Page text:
The Magnificent Riverboat

On my trip downRiver, I finished The Magnificent Riverboat, the next book in the Riverworld series.  This volume covered the story of Samuel Clemens and his building of an electric riverboat to travel upRiver to the source of the river.  I think Samuel Clemens moral compass made it a bit easier for me to be invested in the middle parts of the book (compared to Richard Burton), but this one was still a bit slow reading – details after the jump.

At a high level, I found the middle of both The Magnificent Riverboat and To Your Scattered Bodies Go to be a bit weak.  The beginning and end were both exceptional, and provided a lot of good story movement, while the middle seemed almost obligatory though ultimately inconsequential.

Ok – this is pretty major spoiler territory, but I think it’s the best way to illustrate my point.  At the beginning of The Magnificent Riverboat, Samuel Clemens teams up with John Lackland to build the riverboat; Sam doesn’t like John, and knows that he will eventually betray him.  At the end of the book, John betrays Sam and absconds with the riverboat.  The middle of the book, which lasts decades, shows the conflict between Sam and John, shows Sam’s ham-fisted approach to keeping John in line, and shows John’s cunning and betrayal-oriented nature.  While the middle certainly reinforces the end, it doesn’t do anything to change the end as none of the events impact the ending that we saw coming from the beginning.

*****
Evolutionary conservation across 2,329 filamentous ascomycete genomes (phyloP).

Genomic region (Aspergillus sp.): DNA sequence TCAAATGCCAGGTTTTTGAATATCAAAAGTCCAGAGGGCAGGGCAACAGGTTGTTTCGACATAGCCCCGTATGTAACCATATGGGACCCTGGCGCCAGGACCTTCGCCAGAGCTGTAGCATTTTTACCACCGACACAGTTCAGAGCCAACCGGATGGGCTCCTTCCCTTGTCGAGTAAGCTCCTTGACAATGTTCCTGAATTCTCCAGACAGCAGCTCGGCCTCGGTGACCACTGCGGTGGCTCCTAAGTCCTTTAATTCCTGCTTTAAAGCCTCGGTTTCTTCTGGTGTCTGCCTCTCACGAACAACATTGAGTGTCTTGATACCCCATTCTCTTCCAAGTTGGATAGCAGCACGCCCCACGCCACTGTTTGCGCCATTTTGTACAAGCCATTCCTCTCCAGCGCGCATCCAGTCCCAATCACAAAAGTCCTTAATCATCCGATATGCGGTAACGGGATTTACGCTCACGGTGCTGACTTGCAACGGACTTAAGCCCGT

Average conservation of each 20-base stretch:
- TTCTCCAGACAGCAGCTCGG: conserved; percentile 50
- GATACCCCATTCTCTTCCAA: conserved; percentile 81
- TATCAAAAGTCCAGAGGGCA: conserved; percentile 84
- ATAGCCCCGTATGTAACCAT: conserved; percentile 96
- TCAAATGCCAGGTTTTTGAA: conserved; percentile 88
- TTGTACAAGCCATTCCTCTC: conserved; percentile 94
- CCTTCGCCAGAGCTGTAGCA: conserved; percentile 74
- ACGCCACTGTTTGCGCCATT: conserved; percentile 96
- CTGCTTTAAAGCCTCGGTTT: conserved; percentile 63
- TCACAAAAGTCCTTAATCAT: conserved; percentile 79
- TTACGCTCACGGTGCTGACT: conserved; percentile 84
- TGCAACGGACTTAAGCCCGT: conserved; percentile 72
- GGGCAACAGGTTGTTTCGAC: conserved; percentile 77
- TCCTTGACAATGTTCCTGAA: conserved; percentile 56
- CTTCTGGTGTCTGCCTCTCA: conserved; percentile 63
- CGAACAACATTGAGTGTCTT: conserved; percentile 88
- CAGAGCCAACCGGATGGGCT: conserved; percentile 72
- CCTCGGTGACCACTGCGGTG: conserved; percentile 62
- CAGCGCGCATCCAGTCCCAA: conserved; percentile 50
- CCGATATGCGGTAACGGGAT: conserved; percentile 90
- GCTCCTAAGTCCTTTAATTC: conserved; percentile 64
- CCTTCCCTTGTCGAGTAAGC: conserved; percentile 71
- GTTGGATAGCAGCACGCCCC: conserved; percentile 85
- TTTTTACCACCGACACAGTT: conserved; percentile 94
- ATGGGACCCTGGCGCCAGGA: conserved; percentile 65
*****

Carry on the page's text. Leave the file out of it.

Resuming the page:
On the other hand, the characters introduced in The Magnificent Riverboat were quite compelling, especially Joe Miller.  Joe is a pre-homo-sapiens character, and it would have been very easy to portray him as completely stupid, especially if Farmer had simply denied him the ability to effectively communicate.  Instead, Joe actually speaks rather well (though he does have a lisp), and is not constantly demonstrating a complete cluelessness about what’s going on.  I actually really liked that Farmer was able to portray Joe as reasonably intelligent, it provided a believably to his character that he would have otherwise lacked.

Overall, I liked The Magnificent Riverboat; while the middle seemed weak from a story perspective, it provided some interesting setting points.

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